SCIENCE AND TECHNOLOGY COMMITTEECOMMITTEE OFFICE, HOUSE OF COMMONS 7 Millbank, London SW1P 3JA Tel. Nos. 020 7219 2793-2794 (Fax. No. - 0896) email: firstname.lastname@example.org
20 February 2007
PUBLICATION OF REPORT
HUMAN ENHANCEMENT TECHNOLOGIES IN SPORT
The Science and Technology Committee today calls for tough new measures to tackle doping in sport in the run up to the London Olympic games.
In its report, Human Enhancement Technologies in Sport, the Committee says more needs to be done if the UK is to play “clean” and set a good example for the 2012 Olympics.
Among the measures the Committee calls for are a four year ban in all incidences where doping has been proven and a mechanism whereby cheating athletes would have to repay all financial gains going back to their last clean test. Athletes should also have to disclose sources of doping before they are allowed to return to competitive sport. The Government should review the experience of those countries which have criminalised doping in sport.
The recommendations come after a far-reaching inquiry into the use of human enhancement technologies which led the Committee to conclude that the official figures on the incidence of illegal doping may not be an accurate reflection of the scale of the problem. It would like to see more research into this.
The Committee is particularly concerned at the ease by which banned, and potentially dangerous, substances can be obtained for use by athletes. But it would also like better information to prevent athletes inadvertently taking banned drugs. There should be “clear reasoning” given by WADA (the World Anti-Doping Agency) as to why substances and methods are on the prohibited list. More attention should be paid to the science behind which substances are included on the list.
Greater emphasis should also be paid to ensuring that all drugs allowed for therapeutic use are given on the grounds of real medical need.
In the run up to the 2012 Olympics the Committee would like to see science used to develop more sophisticated detection techniques, including testing blood samples as well as urine.
The Committee wants it to be mandatory for UK athletes to compete internationally in the 12 months prior to the games before they are eligible to take part, as this would make it easier to detect unusual increases on an athletes performance.
A separate body should be established to undertake drug testing of athletes in the UK independent of UK Sport and the national government bodies of individual sports. This should also be responsible for monitoring and evaluating potential new illegal substances and methods as they are developed.
The Committee also supports the idea of a pilot project looking at the feasibility of a doping passport.
Chairman of the Committee Phil Willis said: “Sport matters to people and any scandal associated with British sportsmen or women resonates way beyond the immediate sporting world. It can be a matter of national humiliation.
“The 2012 Olympics have given us the perfect opportunity to showcase the best of British sporting talent. We must not risk turning an occasion for national pride into one of embarrassment and disgrace. That is why the Government and the international sporting bodies concerned must do much more to identify and prevent doping scandals now.”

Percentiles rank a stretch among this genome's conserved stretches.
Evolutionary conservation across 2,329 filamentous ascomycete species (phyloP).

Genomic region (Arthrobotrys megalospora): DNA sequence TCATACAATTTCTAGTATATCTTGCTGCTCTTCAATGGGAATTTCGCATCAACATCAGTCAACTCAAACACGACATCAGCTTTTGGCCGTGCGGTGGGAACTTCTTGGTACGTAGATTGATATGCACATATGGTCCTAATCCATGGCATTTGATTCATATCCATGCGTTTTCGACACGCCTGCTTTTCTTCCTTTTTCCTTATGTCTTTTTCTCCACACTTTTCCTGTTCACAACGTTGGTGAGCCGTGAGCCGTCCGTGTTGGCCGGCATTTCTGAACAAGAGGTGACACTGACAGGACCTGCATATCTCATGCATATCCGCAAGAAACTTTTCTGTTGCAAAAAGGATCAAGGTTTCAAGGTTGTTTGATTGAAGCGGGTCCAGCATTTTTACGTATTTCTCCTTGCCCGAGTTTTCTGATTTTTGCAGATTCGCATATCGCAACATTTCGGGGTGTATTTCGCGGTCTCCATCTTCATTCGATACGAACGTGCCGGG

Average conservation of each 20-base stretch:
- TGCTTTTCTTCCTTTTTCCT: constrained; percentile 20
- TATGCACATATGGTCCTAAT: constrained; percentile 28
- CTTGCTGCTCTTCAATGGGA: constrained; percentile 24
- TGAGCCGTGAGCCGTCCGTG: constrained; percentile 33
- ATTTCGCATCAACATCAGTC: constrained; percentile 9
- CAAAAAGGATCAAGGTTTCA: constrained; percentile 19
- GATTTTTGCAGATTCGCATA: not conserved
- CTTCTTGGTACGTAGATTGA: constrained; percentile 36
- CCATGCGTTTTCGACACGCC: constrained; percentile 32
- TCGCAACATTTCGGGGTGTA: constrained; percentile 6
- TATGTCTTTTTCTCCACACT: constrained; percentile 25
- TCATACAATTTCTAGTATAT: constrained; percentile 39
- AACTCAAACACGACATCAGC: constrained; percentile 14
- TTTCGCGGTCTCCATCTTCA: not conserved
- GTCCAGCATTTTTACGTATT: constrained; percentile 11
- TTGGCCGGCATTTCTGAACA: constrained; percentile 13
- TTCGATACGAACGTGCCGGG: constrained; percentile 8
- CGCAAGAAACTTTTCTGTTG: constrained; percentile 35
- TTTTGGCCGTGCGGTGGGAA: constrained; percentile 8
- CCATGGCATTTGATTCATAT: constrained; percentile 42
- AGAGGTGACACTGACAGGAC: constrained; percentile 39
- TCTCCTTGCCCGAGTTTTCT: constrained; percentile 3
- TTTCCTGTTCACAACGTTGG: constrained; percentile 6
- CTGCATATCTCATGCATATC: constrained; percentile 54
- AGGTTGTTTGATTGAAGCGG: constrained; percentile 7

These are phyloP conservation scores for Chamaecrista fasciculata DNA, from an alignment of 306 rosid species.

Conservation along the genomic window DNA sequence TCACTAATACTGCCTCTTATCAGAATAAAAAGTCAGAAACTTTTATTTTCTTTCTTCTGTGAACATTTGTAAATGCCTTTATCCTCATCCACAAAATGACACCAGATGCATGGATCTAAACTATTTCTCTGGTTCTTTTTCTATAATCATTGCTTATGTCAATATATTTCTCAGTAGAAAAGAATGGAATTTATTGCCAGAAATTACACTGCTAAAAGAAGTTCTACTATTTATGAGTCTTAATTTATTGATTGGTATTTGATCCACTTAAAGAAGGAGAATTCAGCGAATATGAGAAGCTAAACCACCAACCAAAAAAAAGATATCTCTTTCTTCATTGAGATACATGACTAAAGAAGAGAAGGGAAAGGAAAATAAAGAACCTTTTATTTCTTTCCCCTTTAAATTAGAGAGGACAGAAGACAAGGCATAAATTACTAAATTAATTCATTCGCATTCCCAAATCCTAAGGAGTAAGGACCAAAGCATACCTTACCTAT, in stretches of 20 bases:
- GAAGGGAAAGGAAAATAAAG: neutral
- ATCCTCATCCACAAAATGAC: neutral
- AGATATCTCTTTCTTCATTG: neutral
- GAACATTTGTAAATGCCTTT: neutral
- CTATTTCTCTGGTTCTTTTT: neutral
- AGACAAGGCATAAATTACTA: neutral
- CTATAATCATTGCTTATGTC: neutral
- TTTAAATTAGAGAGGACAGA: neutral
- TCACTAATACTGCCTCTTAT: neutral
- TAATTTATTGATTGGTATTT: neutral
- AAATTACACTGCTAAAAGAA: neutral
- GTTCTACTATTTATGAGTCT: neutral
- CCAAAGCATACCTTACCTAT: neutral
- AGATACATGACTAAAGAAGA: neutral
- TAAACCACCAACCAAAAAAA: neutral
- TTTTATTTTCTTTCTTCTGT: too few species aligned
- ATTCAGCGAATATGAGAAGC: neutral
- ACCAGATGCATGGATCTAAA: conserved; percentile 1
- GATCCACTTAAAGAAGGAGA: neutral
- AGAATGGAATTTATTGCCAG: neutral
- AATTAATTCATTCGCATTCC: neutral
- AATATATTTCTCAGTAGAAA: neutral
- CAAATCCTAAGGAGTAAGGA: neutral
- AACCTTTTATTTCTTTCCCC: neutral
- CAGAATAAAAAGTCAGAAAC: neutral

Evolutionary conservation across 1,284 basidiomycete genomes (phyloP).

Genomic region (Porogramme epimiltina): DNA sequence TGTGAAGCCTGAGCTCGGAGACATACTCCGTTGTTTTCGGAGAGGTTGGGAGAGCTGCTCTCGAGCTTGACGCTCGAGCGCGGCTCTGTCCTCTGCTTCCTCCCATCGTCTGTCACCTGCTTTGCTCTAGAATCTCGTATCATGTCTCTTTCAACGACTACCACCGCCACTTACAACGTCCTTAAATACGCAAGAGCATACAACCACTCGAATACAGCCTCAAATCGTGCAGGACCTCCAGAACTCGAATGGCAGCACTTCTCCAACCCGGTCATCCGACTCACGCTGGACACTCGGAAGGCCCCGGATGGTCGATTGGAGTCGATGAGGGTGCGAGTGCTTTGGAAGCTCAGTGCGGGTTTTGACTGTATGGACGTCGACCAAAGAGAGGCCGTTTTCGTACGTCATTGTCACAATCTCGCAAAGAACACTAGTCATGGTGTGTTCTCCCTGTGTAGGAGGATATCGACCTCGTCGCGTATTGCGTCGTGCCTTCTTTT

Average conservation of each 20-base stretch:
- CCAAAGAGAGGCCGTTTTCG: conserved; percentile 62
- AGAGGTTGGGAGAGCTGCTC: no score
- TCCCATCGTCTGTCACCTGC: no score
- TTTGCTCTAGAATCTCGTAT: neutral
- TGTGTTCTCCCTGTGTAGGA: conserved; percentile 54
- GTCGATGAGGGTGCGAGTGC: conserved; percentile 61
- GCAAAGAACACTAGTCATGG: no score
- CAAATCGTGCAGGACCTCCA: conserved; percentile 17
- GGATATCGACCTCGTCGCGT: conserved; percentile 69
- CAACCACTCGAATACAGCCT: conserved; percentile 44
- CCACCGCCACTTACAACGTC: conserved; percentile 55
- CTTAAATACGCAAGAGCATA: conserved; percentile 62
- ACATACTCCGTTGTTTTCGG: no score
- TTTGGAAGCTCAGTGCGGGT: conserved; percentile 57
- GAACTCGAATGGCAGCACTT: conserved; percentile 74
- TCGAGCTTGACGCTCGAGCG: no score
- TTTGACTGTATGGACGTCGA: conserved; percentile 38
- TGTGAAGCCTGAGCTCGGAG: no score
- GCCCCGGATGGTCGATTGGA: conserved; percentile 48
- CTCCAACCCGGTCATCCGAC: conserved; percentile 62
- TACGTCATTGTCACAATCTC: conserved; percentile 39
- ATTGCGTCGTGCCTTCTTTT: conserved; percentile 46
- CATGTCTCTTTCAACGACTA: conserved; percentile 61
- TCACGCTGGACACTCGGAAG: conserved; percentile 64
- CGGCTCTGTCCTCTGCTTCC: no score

For media inquiries please call Laura Kibby on 020 7219 0718. For any other information please call Ana Ferreira, on 020 7219 279. Previous press notices and publications are available on our website. www.parliament.uk/s&tcom Notes to editors:
· Under the terms of Standing Order No. 152 the Science and Technology Committee is empowered to examine the “expenditure, policy and administration of the Office of Science and Technology and its associated public bodies”. The Committee was appointed on 19 July 2005.
· This inquiry was announced on 1 March 2006 in Press Notice No 24 of session 2005-06. http://www.parliament.uk/parliamentary_committees/science_and_technology_committee/scitech010306.cfm
· Evidence sessions were held on Wednesday: 19 July 2006 when evidence was heard from: Mr Matthew Reader, Head of Elite Sports Team, Department for Culture, Media and Sport, Mr John Scott, Director of Drug Free Sport, and Ms Allison Holloway, Education Manager for Drug Free Sport, UK Sport; 25 October 2006 when evidence was heard from Professor Ian McGrath, University of Glasgow and Chairman of the Physiological Society, Mr John Brewer, Director of Sports Science and the Lucozade Sport Science Academy, GlaxoSmithKline, Dr Bruce Hamilton, Chief Medical Officer, UK Athletics and Dr Anna Casey, Research Fellow, QinetiQ; 29 November 2006 when evidence was heard from; Dr Richard Budgett, Chief Medical Officer, British Olympic Association, and Dr Arne Ljungqvist, Chairman, International Olympic Committee (IOC) Medical Commission and Chairman of the World Anti-Doping Authority (WADA) Medical Research Committee; and on Tuesday 12 December when evidence was heard from Rt Hon Richard Caborn MP, Minister for Sport, Department for Culture, Media and Sport. Membership of the Committee
Mr Phil Willis (Lib Dem, Harrogate and Knaresborough)(Chairman) Chris Mole (Lab, Ipswich) Adam Afriyie (Con, Windsor) Mr Brooks Newmark (Con, Braintree) Mr Robert Flello (Lab, Stoke-on-Trent South) Dr Bob Spink (Con, Castle Point) Mrs Linda Gilroy (La/Co-op, Plymouth Sutton) Graham Stringer (Lab, Manchester, Blackley Dr Evan Harris (Lib Dem, Oxford West & Abingdon) Dr Desmond Turner (Lab, Brighton Kemptown) Dr Brian Iddon (Lab, Bolton South East)